19. Krapp, A. (2002). Structural and dynamic aspects of interest development: theoretical considerations from an ontogenetic perspective. Learning and Instruction, 12,383-409.

  20. Laugksch R.C. (2000). Scientific Literacy: A conceptual overview. Science Education, 84,71-94.

  21. Layton, D., Jenkins, E., Macgill, S., & Davey, A. (1993). Inarticulate science? Perspectives on the public understanding of science and some implications for science education. Driffield, UK: Studies in Education.

  22. Levitt, K.E. (2001). An analysis of elementary teachers’ beliefs regarding the teaching and learning of science. Science Education, 86(1), 1-22.

  23. Maienschein, J. (1998). Scientific literacy. Science, 281, 917.

  24. Matthews, B. (2004). Promoting emotional literacy, equity and interest in science lessons for 11-14 year olds; the ‘Improving Science and Emotional Development’ project. International Journal of Science Education, 26(3), 281-308.

  25. Millar, J. (1997). Civic scientific literacy in the United States: A developmental analysis from middle school through adulthood. In: W. Graeber & C. Bolte (Eds.), Scientific literacy: An international symposium (p. 121-142). Institut für die Pädagogik der Naturwissenschaften (IPN): Kiel, Germany.

  26. National Science Education Standards (1996). National Academy of Sciences. Washington DC: National Academy Press.

  27. Norris S.P., & Phillips, L.M. (2003). How literacy in its fundamental sense is central to scientific literacy. Science Education, 87,224-240.

  28. National Science Teachers Association. (1991). Position statement. Washington DC: National Science Teachers Association.

  29. Organisation for Economic Cooperation and Development. (2007). Assessing scientific, reading and mathematical literacy: A framework for PISA 2006. Retrieved November 2008 from http://www.oecd.org/dataoecd/63/35/37464175.pdf 

  30. Organisation for Economic Cooperation and Development. (2003). The PISA 2003 assessment framework. Retrieved November 2008 from: http://www.pisa.oecd.org/dataoecd/46/14/33694881.pdf

  31. Organisation for Economic Cooperation and Development (OECD). (1998). Instrument design: A framework for assessing scientific literacy. Report of Project Managers Meeting, Arnhem, The Netherlands: Programme for International Student Assessment.

  32. Osborne, J., & Collins, S. (2001). Pupils’ views of the role and value of the science curriculum: A fo- cus-group study. International Journal of Science Education, 23(5), 441-467.

  33. Ramsden, J.M. (1998). Mission impossible? Can anything be done about attitudes to science? International Journal of Science Education, 20(2), 125-137.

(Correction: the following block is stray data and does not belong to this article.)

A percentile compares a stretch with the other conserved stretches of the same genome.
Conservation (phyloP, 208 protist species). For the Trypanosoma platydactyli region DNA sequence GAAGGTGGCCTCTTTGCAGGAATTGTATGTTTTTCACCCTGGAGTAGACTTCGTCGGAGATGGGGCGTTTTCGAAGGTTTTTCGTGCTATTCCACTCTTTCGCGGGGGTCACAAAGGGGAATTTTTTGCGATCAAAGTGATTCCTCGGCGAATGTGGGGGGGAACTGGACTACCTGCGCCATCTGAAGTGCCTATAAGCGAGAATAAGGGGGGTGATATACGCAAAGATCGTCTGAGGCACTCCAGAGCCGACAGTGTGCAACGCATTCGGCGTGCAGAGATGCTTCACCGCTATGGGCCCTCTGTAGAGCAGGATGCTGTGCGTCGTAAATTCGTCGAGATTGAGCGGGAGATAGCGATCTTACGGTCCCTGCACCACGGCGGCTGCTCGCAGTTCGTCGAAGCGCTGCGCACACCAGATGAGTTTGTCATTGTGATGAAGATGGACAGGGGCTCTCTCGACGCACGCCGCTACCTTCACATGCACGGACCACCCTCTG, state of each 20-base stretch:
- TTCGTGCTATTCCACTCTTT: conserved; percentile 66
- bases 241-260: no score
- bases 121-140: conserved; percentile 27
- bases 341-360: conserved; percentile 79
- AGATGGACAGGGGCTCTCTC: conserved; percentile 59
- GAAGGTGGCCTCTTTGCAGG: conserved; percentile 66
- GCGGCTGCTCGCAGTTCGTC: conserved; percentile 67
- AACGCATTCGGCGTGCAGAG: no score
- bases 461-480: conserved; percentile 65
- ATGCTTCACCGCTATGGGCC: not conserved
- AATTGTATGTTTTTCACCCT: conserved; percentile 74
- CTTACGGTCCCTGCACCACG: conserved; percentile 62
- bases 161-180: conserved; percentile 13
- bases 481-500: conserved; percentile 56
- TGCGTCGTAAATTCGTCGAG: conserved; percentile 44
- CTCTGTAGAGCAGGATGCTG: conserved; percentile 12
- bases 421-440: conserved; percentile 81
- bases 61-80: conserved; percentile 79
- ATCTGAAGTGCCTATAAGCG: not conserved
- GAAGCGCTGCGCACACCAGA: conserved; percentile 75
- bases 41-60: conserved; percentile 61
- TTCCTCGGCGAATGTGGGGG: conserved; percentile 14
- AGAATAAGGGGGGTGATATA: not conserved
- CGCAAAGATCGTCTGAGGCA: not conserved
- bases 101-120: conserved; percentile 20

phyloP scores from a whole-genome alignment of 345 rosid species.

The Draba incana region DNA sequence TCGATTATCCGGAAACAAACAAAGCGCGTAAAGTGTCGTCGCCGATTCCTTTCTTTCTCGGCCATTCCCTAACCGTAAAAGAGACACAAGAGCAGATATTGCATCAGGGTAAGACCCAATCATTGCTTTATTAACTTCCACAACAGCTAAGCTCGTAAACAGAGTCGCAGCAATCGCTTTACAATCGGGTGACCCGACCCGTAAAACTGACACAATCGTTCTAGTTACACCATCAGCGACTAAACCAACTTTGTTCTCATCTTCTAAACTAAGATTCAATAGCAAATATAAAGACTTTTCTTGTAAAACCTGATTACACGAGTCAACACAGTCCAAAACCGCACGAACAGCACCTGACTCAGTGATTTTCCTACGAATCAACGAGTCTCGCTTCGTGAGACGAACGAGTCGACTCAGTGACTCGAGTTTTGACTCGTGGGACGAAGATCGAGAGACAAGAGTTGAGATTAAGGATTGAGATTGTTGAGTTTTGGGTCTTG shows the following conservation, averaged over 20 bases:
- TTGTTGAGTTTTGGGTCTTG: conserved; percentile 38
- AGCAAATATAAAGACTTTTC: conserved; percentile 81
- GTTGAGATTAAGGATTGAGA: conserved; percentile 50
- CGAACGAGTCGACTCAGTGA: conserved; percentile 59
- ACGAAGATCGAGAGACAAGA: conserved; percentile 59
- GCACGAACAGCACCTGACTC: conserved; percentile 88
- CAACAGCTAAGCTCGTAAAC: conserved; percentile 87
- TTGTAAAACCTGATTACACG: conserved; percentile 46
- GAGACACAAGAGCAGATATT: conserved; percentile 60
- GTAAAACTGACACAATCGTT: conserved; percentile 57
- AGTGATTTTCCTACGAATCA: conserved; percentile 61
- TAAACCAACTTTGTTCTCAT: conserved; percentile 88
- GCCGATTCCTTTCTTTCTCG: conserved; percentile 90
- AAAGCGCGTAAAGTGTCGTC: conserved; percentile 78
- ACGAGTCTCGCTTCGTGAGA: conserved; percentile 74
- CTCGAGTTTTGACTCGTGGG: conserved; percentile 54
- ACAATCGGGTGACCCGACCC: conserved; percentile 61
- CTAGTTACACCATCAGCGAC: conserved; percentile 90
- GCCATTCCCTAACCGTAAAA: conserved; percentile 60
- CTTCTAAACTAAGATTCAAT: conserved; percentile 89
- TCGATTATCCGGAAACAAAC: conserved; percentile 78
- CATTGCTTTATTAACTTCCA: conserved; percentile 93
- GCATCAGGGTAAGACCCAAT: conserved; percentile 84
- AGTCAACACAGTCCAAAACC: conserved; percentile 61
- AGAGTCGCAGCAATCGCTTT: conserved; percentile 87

34. Rannikmae, A., Rannikmäe, M., & Holbrook, J. (2006). The nature of science as viewed by nonscience undergraduate students. Journal of Baltic Science Education, 2(10), 77-84.

  35. Rychen, D.S. & Salganik, L.H. (Eds.). (2003). Key competencies for a successful life and a well functioning society. Cambridge, MA: Hogrefe & Huber.

  36. Sadler, T., Chambers, F., & Zeidler, D. (2004). Student conceptualizations of the nature of science in response to a socioscientific issue. International Journal of Science Education, 26,387-409.

  37. Shamos, M. (1995). The myth of scientific literacy. New Brunswick, NJ: Rutgers University Press.

  38. Schwartz, R., & Lederman, N. (2008). What scientists say: Scientist’s views of nature of science ,and relation to science context. International Journal of Science Education, 30,6,727-771.

  39. Sjoberg, S. (2002). Science and technology education: Current challenges and possible solutions. In S. Sjoberg (Ed.), Three contributions to science education (pp. 5-36). Acta Didactica, No.2. University of Oslo.

  40. Teppo, M., & Rannikmae, M. (2008). Paradigm shift for teachers: More relevant science teaching. In J. Holbrook, M. Rannikame, P. Reiska & P. Isley (Eds.), The need for a paradigm shift in science education for post-Soviet societies (pp. 25-46). Germany: Peter Lang.

  41. Tytler, R., Duggan, S., & Gott, R. (2001). Dimensions of evidence, the public understanding of science and science education. International Journal of Science Education, 23(8), 815-832.

  42. United Nations Educational, Scientific and Cultural Organisation. (1993). Final Report: International forum on scientific and technological literacy for all. Paris: UNESCO.

  43. Van Aalsvoort, J. (2004). Logical postitivsm as a tool to analyse the problem of chemistry’s lack of relevance in secondary school chemical education. International Journal of Science Education, 26(9), 1151-1168.

  44. Za’rour, G. I. (2001). Relevant Teaching: Incorproating Curriculuim, Teaching Approaches and Assessment Aspects. In N. Valanides (Ed.), Science and technology Education: Preparing Future Citizens. Proceedings of the IOSTE Symposium in Southern Europe (pp. 3-12). Paralimni, Cyprus: International Organisation of Science and Technology Educators (IOSTE).

  45. Zeidler, D., Walker, K., Ackett, W., & Simmons, M. (2002). Tangled up views: Beliefs in the nature of science and responses to socioscientific dilemmas. Science Education, 86,343-367.

  46. Zoller, U. (2001). HOCS problem-solving vs. LOCS exercise solving: What do college science students prefer? In: D. Psillos, P. Kariotoglou, V. Tselfes, G. Bisdikian, G. Fassoulopoulos, E. Hat- zikraniotis & M. Kallery, M. (Eds.), Science Education Research in the Knowledge Based Society. Proceedings of the 3rd ESERA Conference (p. 201-208). Dordrecht: Kluwer.